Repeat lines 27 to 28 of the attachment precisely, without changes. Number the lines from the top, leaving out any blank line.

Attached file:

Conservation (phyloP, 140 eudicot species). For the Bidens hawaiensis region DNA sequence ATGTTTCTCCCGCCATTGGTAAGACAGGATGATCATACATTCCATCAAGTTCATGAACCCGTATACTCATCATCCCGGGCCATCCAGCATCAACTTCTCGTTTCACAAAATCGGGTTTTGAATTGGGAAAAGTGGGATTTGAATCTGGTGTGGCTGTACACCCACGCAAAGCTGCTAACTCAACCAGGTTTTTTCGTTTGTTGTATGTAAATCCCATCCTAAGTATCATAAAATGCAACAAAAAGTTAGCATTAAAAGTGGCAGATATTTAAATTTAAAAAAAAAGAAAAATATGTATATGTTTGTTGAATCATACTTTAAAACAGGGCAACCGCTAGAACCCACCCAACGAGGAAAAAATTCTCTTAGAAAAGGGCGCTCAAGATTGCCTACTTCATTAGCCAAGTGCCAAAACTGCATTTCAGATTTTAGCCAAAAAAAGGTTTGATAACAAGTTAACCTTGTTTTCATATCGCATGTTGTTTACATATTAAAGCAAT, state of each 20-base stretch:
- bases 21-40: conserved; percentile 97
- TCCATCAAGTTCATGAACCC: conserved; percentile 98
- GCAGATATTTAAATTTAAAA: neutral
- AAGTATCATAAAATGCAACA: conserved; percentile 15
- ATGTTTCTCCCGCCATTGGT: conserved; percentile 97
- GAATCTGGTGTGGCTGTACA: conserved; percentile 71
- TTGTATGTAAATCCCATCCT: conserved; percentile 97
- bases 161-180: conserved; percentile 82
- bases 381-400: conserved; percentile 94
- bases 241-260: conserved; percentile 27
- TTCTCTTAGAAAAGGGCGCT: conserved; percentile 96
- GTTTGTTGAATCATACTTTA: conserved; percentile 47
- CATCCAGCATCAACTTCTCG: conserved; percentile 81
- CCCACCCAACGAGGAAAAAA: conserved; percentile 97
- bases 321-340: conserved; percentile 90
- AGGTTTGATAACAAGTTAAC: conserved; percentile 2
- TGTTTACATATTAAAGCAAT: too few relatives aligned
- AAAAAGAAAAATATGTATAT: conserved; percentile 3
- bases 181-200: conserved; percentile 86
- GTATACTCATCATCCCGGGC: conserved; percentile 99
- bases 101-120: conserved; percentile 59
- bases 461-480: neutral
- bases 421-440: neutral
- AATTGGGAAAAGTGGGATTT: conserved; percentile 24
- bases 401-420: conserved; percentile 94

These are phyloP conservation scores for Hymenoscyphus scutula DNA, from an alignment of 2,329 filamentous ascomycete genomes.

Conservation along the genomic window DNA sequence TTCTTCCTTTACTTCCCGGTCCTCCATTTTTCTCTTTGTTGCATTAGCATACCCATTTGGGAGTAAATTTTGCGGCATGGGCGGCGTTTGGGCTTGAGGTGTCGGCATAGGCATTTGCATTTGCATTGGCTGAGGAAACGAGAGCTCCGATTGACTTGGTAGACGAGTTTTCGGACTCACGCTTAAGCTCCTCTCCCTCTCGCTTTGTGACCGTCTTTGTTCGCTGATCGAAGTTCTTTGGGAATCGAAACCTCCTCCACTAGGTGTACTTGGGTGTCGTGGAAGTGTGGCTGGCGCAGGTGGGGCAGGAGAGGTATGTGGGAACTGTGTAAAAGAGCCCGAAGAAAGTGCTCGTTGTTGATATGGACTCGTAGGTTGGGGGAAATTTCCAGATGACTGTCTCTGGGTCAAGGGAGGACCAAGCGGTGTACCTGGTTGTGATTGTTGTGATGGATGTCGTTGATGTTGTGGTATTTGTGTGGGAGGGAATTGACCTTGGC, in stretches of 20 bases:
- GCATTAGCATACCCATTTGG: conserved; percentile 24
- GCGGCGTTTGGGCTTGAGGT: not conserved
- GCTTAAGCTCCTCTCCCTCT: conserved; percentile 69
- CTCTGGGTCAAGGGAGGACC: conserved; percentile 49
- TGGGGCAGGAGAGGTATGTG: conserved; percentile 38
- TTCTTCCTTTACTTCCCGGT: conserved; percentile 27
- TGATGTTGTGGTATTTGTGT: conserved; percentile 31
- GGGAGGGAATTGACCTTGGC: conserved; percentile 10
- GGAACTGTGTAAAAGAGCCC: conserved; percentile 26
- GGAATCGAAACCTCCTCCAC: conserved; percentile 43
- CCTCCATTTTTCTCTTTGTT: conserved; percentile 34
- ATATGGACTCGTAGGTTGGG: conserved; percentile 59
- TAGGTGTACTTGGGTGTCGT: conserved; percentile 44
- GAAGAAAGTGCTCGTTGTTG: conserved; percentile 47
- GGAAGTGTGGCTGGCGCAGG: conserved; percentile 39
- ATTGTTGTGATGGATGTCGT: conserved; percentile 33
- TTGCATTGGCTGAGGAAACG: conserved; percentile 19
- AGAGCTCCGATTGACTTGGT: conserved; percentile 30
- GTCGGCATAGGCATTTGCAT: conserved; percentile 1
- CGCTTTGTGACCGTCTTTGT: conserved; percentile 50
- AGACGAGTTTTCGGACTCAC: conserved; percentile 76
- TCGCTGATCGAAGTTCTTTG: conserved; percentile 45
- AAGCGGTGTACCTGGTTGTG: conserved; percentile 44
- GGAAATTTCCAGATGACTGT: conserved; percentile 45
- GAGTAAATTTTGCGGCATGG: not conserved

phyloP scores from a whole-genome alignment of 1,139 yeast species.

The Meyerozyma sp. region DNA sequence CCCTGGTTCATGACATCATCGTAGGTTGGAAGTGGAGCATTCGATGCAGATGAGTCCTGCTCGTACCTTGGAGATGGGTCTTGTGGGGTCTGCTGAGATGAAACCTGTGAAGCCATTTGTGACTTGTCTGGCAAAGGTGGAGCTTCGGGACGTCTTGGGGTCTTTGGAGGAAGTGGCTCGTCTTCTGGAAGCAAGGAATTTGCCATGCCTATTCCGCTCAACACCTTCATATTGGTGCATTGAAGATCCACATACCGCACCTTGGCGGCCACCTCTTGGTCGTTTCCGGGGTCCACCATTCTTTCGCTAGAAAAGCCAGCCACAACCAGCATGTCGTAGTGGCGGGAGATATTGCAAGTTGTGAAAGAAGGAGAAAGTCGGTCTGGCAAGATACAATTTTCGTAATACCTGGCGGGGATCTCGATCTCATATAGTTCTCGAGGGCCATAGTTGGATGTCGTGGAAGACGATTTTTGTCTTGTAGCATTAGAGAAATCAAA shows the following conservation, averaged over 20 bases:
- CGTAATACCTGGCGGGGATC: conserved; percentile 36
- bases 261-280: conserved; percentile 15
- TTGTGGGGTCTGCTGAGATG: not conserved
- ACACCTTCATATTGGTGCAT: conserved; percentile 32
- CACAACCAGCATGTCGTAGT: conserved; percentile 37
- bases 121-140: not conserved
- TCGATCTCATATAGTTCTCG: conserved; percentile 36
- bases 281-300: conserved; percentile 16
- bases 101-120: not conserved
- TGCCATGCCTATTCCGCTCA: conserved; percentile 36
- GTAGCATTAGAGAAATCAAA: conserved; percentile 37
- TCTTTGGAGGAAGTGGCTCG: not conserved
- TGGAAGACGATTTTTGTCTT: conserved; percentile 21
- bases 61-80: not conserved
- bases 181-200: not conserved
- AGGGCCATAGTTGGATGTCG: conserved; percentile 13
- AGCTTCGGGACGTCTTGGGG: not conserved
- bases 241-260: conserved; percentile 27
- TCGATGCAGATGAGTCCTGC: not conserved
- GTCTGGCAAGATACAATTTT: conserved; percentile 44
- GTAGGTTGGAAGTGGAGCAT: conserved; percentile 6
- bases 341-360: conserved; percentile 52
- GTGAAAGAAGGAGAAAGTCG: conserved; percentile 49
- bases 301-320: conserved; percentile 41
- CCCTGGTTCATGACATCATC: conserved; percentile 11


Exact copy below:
These are phyloP conservation scores for Hymenoscyphus scutula DNA, from an alignment of 2,329 filamentous ascomycete genomes.

Conservation along the genomic window DNA sequence TTCTTCCTTTACTTCCCGGTCCTCCATTTTTCTCTTTGTTGCATTAGCATACCCATTTGGGAGTAAATTTTGCGGCATGGGCGGCGTTTGGGCTTGAGGTGTCGGCATAGGCATTTGCATTTGCATTGGCTGAGGAAACGAGAGCTCCGATTGACTTGGTAGACGAGTTTTCGGACTCACGCTTAAGCTCCTCTCCCTCTCGCTTTGTGACCGTCTTTGTTCGCTGATCGAAGTTCTTTGGGAATCGAAACCTCCTCCACTAGGTGTACTTGGGTGTCGTGGAAGTGTGGCTGGCGCAGGTGGGGCAGGAGAGGTATGTGGGAACTGTGTAAAAGAGCCCGAAGAAAGTGCTCGTTGTTGATATGGACTCGTAGGTTGGGGGAAATTTCCAGATGACTGTCTCTGGGTCAAGGGAGGACCAAGCGGTGTACCTGGTTGTGATTGTTGTGATGGATGTCGTTGATGTTGTGGTATTTGTGTGGGAGGGAATTGACCTTGGC, in stretches of 20 bases: